Lights, Camera, Action News: Rick Williams Earns a Legacy Spot
By Felicia L. Niven

Photo: 6abc

There are many things that go into being a top newscaster. Empathy. Intelligence. Relatability. Not to mention a flair for fashion and a velvet-toned voice. Rick Williams fills the role easily on 6abc’s Action News, sliding into the coveted spot previously occupied by the beloved Jim Gardner, and he doesn’t miss a beat. That’s not surprising if you know anything about Williams. This smart, serious, funny, theater-loving newsman is ready for anything.

It was January 11 of this year when Jim Gardner officially stepped away from the 11 pm newscast after 4 decades. But it was a year earlier that Gardner first raised the topic internally, which is the first Williams heard of the opening.

“My managers approached me and asked if I had any interest,” says Williams, “and I said sure, I do. From an historic standpoint, there had never been a person of color in that shift. Filling in for someone whom I consider one of the best anchors in the country was a challenge I thought I would relish.” He ultimately was the one chosen for the slot, and took on the new assignment with his signature passion and humility.

Williams joined Philadelphia’s 6abc in 1988, and built a loyal following anchoring the midday and early evening broadcasts on Action News as well as the 10 pm newscast on Channel 17. Now that he’s anchoring the 11 pm news, his nights are marginally later and the job more robust than he ever imagined. “I have a lot more editorial control,” he says. “When I come in, the 5 pm newscast is 75% written. My job is pretty much reading, proofreading and getting up to speed on the day’s news. However, for the 11 o’clock broadcast, I can help mold it from the beginning. It’s a lot more responsibility that Jim previously embraced as well.”

Because his work day doesn’t officially begin until 3 pm, he takes advantage of mornings to work out, catch up on cable news and spend some time with his partner for the morning, Olivia, the family’s rescue dog. Then it’s off to the station.

When he arrives, he immediately begins prepping for the 5 pm newscast. After a dinner break, he dives into shaping the last news show of the day.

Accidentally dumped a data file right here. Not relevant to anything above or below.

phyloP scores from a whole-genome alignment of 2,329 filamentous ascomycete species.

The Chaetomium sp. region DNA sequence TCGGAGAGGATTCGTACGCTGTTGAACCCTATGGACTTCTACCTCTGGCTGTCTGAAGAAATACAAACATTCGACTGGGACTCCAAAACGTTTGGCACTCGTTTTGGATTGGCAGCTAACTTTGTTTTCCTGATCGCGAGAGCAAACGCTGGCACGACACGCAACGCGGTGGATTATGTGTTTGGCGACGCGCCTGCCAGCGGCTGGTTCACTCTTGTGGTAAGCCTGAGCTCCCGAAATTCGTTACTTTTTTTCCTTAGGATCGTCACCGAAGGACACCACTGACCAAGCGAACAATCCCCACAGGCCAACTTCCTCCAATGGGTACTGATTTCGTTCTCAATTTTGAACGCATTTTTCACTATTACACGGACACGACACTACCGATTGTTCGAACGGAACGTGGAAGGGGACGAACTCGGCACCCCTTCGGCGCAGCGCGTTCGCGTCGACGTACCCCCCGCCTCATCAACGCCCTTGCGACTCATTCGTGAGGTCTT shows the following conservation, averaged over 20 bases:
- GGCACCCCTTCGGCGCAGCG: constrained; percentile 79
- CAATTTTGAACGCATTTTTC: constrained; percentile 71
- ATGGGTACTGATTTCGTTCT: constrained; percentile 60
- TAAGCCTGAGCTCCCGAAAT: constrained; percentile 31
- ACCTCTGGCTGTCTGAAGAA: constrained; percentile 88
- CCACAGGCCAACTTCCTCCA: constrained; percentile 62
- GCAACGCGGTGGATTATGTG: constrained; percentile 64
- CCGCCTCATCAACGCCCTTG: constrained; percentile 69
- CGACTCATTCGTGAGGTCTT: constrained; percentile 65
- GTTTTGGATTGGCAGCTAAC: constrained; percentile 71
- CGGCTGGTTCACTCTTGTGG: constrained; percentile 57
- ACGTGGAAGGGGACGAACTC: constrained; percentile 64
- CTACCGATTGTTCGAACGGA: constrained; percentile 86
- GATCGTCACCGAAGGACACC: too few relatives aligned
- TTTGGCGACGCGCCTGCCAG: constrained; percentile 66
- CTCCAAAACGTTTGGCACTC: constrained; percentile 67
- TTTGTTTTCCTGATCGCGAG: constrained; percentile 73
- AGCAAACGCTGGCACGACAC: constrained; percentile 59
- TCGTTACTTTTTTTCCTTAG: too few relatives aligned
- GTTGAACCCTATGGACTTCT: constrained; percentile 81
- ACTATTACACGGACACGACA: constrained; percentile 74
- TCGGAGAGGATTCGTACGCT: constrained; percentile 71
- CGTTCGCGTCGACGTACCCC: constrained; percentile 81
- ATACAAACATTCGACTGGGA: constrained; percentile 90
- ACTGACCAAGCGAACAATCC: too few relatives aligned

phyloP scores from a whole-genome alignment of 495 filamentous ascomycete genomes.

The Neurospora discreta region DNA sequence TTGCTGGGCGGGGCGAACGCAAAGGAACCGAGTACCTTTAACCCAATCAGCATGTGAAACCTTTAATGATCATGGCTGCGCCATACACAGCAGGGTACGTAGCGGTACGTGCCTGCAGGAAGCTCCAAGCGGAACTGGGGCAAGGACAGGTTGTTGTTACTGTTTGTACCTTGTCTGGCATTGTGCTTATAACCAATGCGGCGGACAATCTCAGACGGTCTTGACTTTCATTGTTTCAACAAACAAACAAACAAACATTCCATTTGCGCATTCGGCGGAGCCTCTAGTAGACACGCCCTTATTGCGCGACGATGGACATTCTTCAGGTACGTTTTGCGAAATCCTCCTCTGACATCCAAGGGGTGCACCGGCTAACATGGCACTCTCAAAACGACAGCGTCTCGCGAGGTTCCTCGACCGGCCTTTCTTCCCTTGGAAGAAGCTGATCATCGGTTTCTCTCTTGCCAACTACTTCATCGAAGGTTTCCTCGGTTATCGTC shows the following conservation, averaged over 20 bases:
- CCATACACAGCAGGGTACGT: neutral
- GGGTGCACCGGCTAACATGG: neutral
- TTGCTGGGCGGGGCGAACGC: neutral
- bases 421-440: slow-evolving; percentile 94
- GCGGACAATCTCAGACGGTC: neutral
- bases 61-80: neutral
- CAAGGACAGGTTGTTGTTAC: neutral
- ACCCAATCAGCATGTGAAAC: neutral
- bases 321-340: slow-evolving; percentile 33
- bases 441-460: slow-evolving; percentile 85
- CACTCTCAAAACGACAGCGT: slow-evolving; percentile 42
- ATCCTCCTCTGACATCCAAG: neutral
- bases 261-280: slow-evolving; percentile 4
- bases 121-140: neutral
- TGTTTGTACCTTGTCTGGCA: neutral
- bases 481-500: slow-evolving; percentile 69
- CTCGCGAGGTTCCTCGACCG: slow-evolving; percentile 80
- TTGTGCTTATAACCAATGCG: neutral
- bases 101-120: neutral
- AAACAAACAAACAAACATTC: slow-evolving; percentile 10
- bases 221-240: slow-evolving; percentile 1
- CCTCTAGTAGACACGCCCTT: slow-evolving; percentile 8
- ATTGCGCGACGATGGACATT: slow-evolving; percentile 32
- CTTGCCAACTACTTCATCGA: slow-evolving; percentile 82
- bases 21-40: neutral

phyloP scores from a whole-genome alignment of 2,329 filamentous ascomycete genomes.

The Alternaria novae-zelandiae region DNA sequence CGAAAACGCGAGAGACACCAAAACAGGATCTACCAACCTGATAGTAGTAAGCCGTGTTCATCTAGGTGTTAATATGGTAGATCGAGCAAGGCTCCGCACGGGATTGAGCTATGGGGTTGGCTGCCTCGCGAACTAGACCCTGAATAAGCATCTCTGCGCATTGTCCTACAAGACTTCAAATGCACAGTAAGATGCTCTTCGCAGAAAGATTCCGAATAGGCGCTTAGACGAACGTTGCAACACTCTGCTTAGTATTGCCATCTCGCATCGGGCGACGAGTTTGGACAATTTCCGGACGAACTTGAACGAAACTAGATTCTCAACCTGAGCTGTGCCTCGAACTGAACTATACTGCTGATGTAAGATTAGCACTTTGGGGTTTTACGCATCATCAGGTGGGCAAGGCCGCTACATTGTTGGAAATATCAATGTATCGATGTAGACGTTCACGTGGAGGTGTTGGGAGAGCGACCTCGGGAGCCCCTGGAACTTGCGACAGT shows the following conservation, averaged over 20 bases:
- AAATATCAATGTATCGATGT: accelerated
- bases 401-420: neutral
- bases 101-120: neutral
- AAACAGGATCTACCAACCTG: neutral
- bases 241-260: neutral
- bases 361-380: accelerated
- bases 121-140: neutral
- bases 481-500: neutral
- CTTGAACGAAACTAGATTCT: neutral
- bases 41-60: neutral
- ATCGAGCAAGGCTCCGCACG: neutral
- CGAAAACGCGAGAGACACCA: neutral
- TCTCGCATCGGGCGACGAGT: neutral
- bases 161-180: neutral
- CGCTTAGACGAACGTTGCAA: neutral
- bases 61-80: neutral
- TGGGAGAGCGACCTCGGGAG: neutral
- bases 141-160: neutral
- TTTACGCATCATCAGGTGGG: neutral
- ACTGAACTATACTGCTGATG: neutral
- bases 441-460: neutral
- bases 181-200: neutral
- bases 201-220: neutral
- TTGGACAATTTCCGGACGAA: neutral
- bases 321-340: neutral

The 11 o’clock news is one of the most watched newscasts after the 6 pm broadcast, notes Williams. “You know it’s just a half hour newscast, 22 minutes without commercials. Our other broadcasts are an hour – longer in the mornings. So in 22 minutes, you get a block of local news and a block of mostly national and international news followed by sports and weather. It’s a larger percentage of national and international news than any other broadcast. The idea is for people to get a healthy dose of what’s happening locally, nationally and internationally before they turn in.”

Williams credits God for his signature baritone, even though he spent ample time honing his broadcast voice in speech, diction and theater classes in college. “I felt it was important to speak properly and to present yourself properly,” he says.

His theater training came in handy when he connected with the Moorestown Theater Company. “I’ve been on the board for a dozen years now,” says Williams. “It’s one of the best things I do.” It came about initially because of his son’s interest in being in a show. Due to his son’s young age at the time, a parent had to participate also. Williams volunteered, thinking he’d get a small role. Instead, he was cast as the lead in “The King and I.”

“My wife joined us on stage in the chorus; she was coming to rehearsals all the time anyway,” he recalls. “We made wonderful friends, with whom I still perform and act from time to time.”

Whether his new schedule will allow more on-stage roles, he doesn’t know, but he says he’ll continue to support the theater nonetheless. Along the same lines, he invests his time helping with Philadelphia Futures, a mentorship program where he sits on the board. Community is important, says Williams. It’s at the heart of what he does.

Rick Williams appeared as Gaston in Moorestown Theater Company’s “Beauty and the Beast”
Photo: David Baldwin MTC

Even after all this time, he remains in awe of the job that he is privileged to do. “I get to have this front row seat of history unfolding, whether it was being in the studio when 9/11 unfortunately happened or watching the awakening of our country from the Black Lives Matter movement or covering a pandemic,” he says.

“I’m right there recording it and watching history unfold,” he adds. “People are depending upon us to not just report but hopefully to interpret, give some type of substance to the moment. Also, there is a responsibility of being journalistically fair and making sure everything that you report is correct and factual. I do love the challenge of being an anchor and the responsibility that comes with it, and the fact that when I go in today, I have no idea what I’ll be reporting. I’m sure it will be something about Covid, something about Ukraine, something about politics. But it could be something more that could be historic, and I’ll be right there to record it, report it and that’s just very exciting to me.”

As for his new role, Williams is reflective. “I don’t think you replace a Jim Gardner,” he says. “I think you try to continue on with, hopefully, the same journalistic excellence that he put forth for so many years.”

June 2022
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